Introducing our first guest post by Greg De Simone, a certified business coach at FocalPoint Coaching on the 10 keys of successful delegation. I love the way Greg’s points tie so nicely into improving the customer experience…
I recently read a post from a Kirsten Hodgson, a LinkedIn connection and a marketing specialist for professional service firms, titled, “Eight Questions Every Professional Should Ask When Taking New Work Instructions.” The pervasive thought that came through was that establishing expectations with clarity was mission critical when bringing on new clients. I couldn’t agree more. Cleary defined expectations agreed upon at the outset of an engagement or on-going relationship are essential if client retention is one of your key metrics.
Here are the eight questions Kirsten posed:
- What outcome are you looking to achieve?
- How important is this work to you/your organisation?
- What’s your deadline for this work?
- What are you looking for from us? All the options or our recommendation?
- What’s your budget for this work?
- Do you need to present the advice to anyone internally?
- Will you be our key contact on this matter?
- How frequently would you like progress updates and what format would you like us to communicate these in (e.g. face-to-face, phone, email)?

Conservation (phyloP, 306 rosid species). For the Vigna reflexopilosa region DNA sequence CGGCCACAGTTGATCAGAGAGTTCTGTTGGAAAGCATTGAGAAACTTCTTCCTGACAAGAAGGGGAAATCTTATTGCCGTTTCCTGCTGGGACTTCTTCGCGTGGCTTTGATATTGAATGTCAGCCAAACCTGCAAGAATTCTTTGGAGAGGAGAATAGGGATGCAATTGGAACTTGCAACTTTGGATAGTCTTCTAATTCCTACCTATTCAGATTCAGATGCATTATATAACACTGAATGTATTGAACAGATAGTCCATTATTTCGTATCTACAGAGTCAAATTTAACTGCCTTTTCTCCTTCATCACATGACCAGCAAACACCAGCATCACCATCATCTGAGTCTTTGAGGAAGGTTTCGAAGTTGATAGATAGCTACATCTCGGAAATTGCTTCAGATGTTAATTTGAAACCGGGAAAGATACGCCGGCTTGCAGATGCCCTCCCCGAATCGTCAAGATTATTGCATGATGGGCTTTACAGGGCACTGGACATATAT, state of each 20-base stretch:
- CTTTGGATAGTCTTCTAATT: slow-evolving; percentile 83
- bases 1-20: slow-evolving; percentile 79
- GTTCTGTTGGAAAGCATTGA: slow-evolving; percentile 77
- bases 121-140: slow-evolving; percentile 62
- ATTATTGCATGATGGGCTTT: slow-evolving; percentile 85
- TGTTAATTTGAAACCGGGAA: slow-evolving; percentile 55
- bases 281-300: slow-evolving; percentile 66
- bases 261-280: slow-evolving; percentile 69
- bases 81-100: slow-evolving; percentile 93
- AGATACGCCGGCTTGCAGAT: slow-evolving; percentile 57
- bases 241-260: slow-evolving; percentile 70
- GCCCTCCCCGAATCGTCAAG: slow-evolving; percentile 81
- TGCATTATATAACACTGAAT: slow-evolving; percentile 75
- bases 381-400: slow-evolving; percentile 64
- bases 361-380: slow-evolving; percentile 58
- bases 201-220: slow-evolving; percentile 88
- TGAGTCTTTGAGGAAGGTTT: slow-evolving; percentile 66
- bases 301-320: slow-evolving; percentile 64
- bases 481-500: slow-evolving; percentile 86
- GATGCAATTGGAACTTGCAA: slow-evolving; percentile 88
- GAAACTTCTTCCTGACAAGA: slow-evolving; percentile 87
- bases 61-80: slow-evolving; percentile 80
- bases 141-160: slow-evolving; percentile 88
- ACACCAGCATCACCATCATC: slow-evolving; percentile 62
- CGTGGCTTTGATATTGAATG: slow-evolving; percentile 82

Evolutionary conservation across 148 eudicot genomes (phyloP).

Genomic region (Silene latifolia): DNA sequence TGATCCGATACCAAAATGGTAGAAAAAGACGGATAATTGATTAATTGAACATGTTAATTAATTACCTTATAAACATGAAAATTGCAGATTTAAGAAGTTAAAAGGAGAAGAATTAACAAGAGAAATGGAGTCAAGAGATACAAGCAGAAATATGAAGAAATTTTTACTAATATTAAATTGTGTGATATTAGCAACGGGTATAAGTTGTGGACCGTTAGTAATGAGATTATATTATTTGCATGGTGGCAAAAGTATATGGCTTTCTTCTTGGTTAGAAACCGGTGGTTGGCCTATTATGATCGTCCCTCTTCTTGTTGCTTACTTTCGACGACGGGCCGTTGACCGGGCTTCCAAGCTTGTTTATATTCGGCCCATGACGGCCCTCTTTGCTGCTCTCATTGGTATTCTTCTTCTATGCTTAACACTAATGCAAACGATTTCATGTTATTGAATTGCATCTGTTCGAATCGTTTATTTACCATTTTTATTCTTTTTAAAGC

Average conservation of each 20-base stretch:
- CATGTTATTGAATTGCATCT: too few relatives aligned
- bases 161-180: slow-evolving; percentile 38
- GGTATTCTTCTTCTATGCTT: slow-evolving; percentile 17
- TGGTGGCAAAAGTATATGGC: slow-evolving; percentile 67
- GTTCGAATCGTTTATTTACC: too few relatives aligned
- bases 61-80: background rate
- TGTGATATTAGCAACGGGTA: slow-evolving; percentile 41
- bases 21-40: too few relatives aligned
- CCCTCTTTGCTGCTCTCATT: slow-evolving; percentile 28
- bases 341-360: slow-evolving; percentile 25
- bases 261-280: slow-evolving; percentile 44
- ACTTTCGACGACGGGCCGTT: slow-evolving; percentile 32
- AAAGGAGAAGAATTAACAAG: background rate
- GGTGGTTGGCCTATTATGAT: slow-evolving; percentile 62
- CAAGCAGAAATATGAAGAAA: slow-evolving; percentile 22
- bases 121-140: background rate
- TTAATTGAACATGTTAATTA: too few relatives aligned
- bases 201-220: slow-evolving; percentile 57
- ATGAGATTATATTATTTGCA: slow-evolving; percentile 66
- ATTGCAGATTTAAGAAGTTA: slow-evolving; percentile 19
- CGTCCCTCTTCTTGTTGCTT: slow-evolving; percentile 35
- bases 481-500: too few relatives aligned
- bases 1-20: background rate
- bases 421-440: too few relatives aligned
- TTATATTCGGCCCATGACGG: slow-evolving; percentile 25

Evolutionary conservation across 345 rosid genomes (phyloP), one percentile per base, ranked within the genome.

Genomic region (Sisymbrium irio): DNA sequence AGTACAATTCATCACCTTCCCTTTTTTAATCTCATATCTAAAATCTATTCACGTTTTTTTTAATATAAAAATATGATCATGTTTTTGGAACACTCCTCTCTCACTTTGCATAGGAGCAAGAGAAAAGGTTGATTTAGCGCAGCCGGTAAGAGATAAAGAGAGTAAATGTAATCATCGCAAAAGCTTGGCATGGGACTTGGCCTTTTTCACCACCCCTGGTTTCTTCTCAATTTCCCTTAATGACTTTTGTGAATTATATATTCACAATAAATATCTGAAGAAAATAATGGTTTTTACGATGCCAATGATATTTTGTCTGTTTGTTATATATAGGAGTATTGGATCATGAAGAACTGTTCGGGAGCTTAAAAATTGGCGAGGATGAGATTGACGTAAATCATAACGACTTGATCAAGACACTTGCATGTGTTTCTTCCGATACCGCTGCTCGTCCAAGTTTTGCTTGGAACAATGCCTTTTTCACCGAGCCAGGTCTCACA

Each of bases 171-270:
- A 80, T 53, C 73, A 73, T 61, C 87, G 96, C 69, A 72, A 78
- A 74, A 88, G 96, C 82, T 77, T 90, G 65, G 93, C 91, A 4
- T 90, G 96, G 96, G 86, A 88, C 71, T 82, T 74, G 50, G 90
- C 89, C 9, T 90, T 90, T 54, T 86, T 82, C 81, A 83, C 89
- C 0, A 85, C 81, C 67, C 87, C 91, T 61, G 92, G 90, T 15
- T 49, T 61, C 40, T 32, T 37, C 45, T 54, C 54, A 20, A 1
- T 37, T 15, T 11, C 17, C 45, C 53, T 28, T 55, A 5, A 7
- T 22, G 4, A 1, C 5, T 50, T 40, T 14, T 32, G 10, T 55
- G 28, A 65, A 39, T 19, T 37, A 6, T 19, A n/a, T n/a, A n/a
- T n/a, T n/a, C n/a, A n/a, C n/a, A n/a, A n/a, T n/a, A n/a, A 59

It also struck me how similar the fundamental concepts in those questions were compared to a delegation workshop I routinely deliver titled, “The 2nd Most Powerful Time Management Tool – delegation for the business professional.” The workshop summarizes the ten keys of delegation that I, as a Brian Tracy certified FocalPoint business coach, use to help improve my clients’ productivity and profitability.
Here’s a brief summary of the 10 keys to delegation:
- Focus on your high value activities
- Do what you do best….. delegate the rest
- Delegate based on demonstrated competence
- Define task clearly
- Set a deadline
- Establish milestones
- Agree on resources
- Agree on consequences
- Put it in writing
- Inspect what you inspect
Notice how clarity and expectation setting are woven into most of the key items. So, just as we want our relationships with our clients clearly defined with mutually agreed upon expectations, so do our employees when we delegate tasks, activities and projects. By following these steps (both Kirsten’s and mine) any professional practice can improve the performance of their staff which in turn will lead to improved client service.
What other things do you think are critical when delegating work/tasks?
Are there any other tips you’d add to Greg’s list?